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Immune adjuvant comprising atp

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Title: Immune adjuvant comprising atp.
Abstract: This invention relates to an immunoadjuvant, which has an excellent antibody production enhancing function and is highly safe, and a vaccine composition comprising the immunoadjuvant. More specifically, the present invention relates to an immunoadjuvant comprising ATP or its pharmaceutically acceptable salt, its solvate, or its derivative having a physiological function as an active ingredient, and a vaccine composition comprising the immunoadjuvant. ...


- Washington, DC, US
Inventors: Shuji Sato, Takeshi Goto, Naoya Ohmori, Kueichen Chiang, Yayoi Shimada
USPTO Applicaton #: #20090081247 - Class: 4241851 (USPTO) - 03/26/09 - Class 424 
Drug, Bio-affecting And Body Treating Compositions > Antigen, Epitope, Or Other Immunospecific Immunoeffector (e.g., Immunospecific Vaccine, Immunospecific Stimulator Of Cell-mediated Immunity, Immunospecific Tolerogen, Immunospecific Immunosuppressor, Etc.) >Amino Acid Sequence Disclosed In Whole Or In Part; Or Conjugate, Complex, Or Fusion Protein Or Fusion Polypeptide Including The Same

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The Patent Description & Claims data below is from USPTO Patent Application 20090081247, Immune adjuvant comprising atp.

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Immune Adjuvant    BACKGROUND OF THE INVENTION

1. Field of the Invention

The present invention relates to an immunoadjuvant comprising ATP or its pharmaceutically acceptable salt, its solvate, or its derivative, and a vaccine composition comprising the immunoadjuvant.

2. Background Art

Antigenic substances such as extraneous proteins and polysaccharides are known to be inoculated as a vaccine into organisms in the treatment or prevention of infectious diseases and the like. However, the amount of the antibody produced by the organism and induced by antigenic substances is sometimes disadvantageously unsatisfactory in view of the defense of the organism against diseases.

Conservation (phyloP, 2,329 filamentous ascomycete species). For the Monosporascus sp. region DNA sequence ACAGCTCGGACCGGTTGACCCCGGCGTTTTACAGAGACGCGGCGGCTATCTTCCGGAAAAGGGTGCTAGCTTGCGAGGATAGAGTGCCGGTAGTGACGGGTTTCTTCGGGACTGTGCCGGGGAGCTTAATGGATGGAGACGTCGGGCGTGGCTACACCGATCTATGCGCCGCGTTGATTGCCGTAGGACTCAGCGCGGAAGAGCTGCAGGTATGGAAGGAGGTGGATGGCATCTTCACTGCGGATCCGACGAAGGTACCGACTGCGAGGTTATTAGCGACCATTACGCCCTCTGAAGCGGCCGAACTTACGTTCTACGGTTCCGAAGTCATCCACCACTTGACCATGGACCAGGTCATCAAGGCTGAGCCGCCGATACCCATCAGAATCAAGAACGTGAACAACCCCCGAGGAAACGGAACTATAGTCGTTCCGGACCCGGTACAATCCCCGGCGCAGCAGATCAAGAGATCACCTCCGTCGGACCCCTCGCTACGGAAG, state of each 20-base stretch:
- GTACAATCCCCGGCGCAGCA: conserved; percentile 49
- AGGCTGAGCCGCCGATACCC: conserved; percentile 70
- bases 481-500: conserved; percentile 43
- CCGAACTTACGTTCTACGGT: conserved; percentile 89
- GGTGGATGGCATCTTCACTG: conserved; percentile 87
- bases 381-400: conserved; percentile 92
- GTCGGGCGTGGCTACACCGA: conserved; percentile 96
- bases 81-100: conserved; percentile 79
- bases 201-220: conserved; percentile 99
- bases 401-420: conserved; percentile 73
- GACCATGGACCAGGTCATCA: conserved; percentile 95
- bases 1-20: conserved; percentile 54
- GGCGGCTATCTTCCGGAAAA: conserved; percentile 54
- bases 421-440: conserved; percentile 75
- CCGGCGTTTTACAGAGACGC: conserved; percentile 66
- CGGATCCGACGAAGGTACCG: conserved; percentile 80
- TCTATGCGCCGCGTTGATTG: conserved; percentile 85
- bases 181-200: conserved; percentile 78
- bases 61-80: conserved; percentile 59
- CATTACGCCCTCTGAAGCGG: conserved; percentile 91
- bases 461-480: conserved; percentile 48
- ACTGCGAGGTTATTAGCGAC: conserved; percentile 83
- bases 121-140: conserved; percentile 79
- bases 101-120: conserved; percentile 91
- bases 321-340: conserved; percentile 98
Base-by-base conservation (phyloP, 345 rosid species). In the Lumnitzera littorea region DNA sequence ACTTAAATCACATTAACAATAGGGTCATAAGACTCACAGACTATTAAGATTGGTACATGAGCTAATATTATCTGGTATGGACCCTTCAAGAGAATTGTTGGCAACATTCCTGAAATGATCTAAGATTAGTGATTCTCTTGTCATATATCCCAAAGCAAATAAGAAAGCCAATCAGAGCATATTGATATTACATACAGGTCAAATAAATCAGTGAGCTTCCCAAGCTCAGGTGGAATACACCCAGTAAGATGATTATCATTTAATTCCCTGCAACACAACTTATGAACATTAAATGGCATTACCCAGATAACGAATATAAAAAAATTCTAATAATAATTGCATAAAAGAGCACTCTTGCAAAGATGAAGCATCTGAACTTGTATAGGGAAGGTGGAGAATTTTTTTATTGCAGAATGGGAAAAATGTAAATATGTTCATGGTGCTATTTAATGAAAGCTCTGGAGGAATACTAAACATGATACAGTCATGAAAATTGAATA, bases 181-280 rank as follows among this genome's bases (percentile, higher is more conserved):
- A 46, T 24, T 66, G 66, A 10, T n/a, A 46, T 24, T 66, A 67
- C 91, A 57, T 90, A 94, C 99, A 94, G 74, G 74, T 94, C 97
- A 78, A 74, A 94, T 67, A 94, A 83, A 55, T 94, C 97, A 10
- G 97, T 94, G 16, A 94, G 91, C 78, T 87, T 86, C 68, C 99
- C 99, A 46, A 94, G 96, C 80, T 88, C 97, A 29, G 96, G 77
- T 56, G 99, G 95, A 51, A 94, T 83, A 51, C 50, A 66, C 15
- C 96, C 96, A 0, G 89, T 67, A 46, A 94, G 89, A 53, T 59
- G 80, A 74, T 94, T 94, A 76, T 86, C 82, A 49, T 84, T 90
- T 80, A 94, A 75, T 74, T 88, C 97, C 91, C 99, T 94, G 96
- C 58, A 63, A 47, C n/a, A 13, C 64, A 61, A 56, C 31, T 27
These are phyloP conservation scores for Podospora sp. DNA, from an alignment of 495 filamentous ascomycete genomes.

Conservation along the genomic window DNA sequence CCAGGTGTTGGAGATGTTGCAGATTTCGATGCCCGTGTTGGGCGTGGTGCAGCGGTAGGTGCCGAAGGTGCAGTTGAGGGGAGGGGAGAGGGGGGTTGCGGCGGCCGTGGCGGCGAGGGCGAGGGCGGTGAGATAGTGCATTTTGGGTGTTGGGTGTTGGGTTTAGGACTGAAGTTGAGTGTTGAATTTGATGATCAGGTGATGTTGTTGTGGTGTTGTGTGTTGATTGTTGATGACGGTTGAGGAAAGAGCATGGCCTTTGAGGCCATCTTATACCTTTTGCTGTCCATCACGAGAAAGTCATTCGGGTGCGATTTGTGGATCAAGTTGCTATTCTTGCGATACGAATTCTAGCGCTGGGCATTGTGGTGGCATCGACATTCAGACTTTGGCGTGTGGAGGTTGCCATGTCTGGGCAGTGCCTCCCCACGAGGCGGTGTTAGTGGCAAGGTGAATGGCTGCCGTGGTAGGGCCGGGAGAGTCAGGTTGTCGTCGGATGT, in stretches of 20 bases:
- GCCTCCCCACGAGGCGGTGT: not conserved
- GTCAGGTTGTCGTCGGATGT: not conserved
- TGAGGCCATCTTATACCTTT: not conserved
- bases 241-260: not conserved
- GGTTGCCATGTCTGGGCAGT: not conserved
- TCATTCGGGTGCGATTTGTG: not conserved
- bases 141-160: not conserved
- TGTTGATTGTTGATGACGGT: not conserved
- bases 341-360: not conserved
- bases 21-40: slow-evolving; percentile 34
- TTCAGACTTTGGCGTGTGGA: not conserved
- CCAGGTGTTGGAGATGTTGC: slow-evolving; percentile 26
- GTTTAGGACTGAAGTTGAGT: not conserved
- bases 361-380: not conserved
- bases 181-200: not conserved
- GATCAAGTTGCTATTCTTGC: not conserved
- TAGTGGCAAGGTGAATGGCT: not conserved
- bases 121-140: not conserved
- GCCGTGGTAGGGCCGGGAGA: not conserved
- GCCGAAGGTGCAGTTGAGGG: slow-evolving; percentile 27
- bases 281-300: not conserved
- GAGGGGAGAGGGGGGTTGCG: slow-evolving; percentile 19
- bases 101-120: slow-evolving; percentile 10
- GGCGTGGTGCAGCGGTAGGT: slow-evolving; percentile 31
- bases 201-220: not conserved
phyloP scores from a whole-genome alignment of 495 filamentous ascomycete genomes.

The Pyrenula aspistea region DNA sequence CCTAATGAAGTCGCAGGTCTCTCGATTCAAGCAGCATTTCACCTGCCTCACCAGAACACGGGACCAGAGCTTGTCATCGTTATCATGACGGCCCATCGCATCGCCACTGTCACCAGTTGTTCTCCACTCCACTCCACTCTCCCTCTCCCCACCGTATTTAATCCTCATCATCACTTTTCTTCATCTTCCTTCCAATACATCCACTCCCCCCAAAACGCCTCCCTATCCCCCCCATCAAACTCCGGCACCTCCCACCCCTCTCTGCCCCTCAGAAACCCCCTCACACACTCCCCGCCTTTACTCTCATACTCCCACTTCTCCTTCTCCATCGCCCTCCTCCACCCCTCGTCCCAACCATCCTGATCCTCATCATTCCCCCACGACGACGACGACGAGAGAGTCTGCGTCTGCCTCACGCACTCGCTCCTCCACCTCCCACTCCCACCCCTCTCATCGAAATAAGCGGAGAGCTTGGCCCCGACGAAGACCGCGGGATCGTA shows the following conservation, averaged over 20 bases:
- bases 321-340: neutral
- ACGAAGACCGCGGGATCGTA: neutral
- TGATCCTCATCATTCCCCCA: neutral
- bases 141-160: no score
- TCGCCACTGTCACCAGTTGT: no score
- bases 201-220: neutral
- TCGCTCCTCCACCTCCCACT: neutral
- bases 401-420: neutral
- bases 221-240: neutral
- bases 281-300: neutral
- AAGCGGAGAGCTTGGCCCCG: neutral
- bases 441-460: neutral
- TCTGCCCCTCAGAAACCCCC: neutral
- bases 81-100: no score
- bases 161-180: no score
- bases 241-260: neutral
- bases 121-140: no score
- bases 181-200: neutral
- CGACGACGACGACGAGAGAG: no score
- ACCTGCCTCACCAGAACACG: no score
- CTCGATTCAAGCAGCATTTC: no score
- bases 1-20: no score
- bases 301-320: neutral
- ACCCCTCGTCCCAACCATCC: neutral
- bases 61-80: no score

The development of an immunoadjuvant which is administered to an organism together with an antigenic substance has hitherto been carried out with a view to enhancing the immunogenicity of vaccines.

Conventional immunoadjuvants include, for example, Freund adjuvants, aluminium salts (Alm), virosomes, exotoxins, MF 59, saponins, LPSs, cytokines, and CpG oligonucleotides (Expert. Rev. Vaccine, Vol. 2 (2), 167-188 (2003)). These conventional immunoadjuvants, however, cause grave side effects or is unsatisfactory in immunopotentiating action, and has a limitation in diseases to which the immunoadjuvant can be applied.

Dermal vaccines are recognized as significantly increasing the production of an IgG antibody in the blood and as useful in the treatment or prevention of infectious diseases and the like. The defending ability of the dermal vaccine in a membrana mucosa which is an invasion port of pathogens, however, is generally low. Thus, adjuvants for dermal administration are required for compensating for the low defending ability. For example, cholera toxins are reported as a conventional adjuvant suitable for dermal administration (Vaccine, Vol. 23, 2511-2519 (2005), Vaccine, Vol. 24, 6110-6119 (2006)). The cholera toxins have an adjuvant effect in animal experiments, but on the other hand, any adjuvant effect, which can induce immunoresponce on a satisfactory level, is not observed in clinical trials.